Mark Vette Teaching UK Dogs How to Fly Planes

New Zealander Mark Vette, a professional animal psychologist and zoologist, is currently working on new British television show, Dogs Might Fly. Vette, who taught Monty, the giant schnauzer, to drive a car, helps put abandoned canines through flight school.

Creators of the show recruited their would-be pilot pooches not from the top ranks of “professional” dogs but from among the 120,000 dogs that are abandoned every year in Britain. The point, says series presenter Jamie Theakston, was to prove that even so-called problem dogs can exceed expectations with the right training.

“Most of us can get our dog to fetch a stick and that’s about it,” Theakston says. “But this show demonstrates they are capable of so much more than we imagined.”

The first episode showed Vette scouring rescue centres searching for dogs with the right stuff. They had to be intelligent and confident, which is certainly not a given in a dog that has been mistreated.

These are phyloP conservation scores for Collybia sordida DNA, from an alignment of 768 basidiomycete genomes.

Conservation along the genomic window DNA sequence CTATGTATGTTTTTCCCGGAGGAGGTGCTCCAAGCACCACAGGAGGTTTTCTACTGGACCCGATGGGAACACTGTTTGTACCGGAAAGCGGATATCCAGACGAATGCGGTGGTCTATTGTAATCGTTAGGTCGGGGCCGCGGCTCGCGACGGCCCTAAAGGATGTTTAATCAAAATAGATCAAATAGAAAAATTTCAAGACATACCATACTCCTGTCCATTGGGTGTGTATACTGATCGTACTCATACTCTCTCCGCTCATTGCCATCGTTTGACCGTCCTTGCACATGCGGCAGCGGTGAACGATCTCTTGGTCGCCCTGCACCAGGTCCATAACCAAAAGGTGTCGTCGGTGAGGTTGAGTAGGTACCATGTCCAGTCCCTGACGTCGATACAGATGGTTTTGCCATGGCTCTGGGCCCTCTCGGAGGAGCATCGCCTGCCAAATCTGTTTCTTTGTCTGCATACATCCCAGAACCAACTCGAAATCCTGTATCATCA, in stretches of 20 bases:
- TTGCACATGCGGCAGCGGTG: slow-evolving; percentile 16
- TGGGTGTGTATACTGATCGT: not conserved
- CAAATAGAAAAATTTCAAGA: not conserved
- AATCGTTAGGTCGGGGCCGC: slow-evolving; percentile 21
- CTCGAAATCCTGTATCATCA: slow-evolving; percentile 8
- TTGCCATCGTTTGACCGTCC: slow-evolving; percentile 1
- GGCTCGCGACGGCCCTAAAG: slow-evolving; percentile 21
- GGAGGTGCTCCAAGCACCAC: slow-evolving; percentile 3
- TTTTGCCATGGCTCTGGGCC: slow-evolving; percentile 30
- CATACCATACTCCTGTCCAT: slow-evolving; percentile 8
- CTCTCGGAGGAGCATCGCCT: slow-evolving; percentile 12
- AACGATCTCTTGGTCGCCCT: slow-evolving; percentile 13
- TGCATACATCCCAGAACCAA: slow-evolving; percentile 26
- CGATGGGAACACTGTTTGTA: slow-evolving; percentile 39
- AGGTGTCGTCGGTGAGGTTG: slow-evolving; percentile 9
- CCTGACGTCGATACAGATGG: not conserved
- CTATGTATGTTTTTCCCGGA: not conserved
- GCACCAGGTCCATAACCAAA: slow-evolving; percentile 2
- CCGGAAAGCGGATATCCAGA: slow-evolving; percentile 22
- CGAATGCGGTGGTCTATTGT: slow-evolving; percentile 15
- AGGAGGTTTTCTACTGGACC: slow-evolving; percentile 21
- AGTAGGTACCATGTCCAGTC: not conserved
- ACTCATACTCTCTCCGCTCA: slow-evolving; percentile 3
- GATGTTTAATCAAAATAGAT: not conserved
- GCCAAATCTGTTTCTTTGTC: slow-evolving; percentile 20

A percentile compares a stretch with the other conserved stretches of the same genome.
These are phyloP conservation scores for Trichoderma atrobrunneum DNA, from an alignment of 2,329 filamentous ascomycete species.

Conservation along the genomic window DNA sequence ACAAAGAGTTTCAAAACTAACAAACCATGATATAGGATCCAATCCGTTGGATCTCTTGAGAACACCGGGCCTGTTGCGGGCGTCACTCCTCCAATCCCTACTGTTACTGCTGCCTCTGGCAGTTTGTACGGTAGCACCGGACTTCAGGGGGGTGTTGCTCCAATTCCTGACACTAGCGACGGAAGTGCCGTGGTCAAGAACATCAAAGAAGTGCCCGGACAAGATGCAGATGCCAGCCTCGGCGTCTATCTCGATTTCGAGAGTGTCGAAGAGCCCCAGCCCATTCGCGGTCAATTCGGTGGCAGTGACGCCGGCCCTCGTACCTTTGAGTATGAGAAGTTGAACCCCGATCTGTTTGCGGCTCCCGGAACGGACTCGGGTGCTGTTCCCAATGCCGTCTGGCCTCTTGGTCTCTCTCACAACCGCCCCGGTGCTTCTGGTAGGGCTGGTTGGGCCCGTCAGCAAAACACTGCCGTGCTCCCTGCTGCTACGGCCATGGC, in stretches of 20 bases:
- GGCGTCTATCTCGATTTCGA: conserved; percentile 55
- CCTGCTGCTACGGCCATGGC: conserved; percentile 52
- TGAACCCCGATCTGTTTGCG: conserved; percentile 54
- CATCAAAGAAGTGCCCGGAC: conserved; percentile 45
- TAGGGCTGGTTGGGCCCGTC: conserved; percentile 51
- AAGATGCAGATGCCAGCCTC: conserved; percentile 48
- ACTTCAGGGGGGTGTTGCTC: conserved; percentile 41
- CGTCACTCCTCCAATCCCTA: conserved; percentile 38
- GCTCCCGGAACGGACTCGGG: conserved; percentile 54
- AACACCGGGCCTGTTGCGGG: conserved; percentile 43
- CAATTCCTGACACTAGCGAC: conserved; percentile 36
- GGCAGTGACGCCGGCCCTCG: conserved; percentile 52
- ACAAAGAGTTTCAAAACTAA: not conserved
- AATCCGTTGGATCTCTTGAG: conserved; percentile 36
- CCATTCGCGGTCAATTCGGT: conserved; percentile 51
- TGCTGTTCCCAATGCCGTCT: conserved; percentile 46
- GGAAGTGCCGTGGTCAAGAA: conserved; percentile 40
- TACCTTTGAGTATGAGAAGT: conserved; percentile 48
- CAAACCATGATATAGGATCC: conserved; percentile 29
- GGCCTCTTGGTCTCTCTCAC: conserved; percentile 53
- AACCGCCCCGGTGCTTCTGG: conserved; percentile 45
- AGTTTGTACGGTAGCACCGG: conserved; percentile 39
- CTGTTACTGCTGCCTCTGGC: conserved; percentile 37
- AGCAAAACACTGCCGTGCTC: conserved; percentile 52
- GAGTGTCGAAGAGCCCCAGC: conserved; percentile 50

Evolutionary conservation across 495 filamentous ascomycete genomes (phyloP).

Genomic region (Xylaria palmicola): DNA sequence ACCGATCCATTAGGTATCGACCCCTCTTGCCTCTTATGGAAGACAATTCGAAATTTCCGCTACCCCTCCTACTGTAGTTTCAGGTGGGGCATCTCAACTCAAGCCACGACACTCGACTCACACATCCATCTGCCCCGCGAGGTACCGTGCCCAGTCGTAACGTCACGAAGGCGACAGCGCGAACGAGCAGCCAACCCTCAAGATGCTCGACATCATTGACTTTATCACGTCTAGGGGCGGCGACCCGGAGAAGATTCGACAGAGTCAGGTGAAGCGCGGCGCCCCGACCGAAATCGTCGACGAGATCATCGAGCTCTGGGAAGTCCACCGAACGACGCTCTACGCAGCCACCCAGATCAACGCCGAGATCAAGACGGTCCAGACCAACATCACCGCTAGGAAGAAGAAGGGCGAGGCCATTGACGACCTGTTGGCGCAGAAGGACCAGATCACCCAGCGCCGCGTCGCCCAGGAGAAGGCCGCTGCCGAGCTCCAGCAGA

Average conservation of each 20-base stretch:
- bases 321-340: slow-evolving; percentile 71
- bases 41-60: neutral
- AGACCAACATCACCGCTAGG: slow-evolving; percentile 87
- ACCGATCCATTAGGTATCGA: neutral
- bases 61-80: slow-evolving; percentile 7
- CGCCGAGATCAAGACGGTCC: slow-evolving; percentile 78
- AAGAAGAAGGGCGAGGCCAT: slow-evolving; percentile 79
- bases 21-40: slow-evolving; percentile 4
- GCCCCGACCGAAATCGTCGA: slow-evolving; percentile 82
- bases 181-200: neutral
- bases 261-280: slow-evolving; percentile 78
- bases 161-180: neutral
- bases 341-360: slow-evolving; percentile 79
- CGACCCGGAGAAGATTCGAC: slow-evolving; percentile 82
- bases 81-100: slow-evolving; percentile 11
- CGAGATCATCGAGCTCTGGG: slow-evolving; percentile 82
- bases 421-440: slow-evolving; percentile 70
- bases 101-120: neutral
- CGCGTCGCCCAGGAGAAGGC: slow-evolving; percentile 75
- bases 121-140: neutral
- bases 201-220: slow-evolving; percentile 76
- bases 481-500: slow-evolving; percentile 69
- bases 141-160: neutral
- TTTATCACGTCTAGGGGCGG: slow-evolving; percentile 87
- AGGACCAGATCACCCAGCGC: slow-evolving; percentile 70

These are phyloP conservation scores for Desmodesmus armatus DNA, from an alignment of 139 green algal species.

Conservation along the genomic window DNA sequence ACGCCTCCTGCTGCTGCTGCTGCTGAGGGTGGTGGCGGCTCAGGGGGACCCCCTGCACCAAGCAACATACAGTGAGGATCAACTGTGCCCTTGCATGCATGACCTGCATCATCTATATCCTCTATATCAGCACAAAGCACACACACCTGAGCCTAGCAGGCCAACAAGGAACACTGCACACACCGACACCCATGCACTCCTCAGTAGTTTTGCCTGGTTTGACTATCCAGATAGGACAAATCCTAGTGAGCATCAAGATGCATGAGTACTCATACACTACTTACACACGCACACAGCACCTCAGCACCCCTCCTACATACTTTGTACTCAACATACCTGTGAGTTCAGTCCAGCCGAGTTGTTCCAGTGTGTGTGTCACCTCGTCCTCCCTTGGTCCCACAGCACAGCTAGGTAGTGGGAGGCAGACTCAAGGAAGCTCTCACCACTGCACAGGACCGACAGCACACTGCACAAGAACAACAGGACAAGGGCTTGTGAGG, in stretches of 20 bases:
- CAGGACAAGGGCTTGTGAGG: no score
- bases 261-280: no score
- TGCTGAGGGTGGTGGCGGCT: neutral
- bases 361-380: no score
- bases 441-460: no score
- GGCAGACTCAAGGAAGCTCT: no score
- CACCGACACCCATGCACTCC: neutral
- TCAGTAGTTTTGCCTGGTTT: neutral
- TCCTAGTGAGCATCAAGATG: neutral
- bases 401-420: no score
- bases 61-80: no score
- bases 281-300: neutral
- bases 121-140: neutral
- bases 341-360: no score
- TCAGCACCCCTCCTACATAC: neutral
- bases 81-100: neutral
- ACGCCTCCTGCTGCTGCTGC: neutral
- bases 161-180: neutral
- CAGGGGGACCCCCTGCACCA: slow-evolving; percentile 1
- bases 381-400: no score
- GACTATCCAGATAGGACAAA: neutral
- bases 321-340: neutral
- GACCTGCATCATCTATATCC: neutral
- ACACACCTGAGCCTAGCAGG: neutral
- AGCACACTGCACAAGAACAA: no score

After much deliberation Vette and his fellow canine experts settled on 12, who over the course of the series are whittled down to three candidates for flight school. “We don’t know all their back stories but all these dogs came with baggage,” Vette says.

Unsurprisingly putting a dog in a cockpit involves overcoming exceptional challenges. “When I trained Monty to drive, the car was adapted for him so that he could reach everything with his paws but the Civil Aviation Authority would not let us modify the plane in any way,” he says.

Also, dogs rely heavily on visual cues to work out what we want of them but in a plane the dog’s handler is seated behind him, out of sight, so the dogs had to learn auditory cues. “The apparatus is very sensitive so we worked to limit it as much as possible.”

Original article by Anna Pukas, Daily Express, February 29, 2016.


Tags: Daily Express  Dogs Might Fly  Mark Vette  

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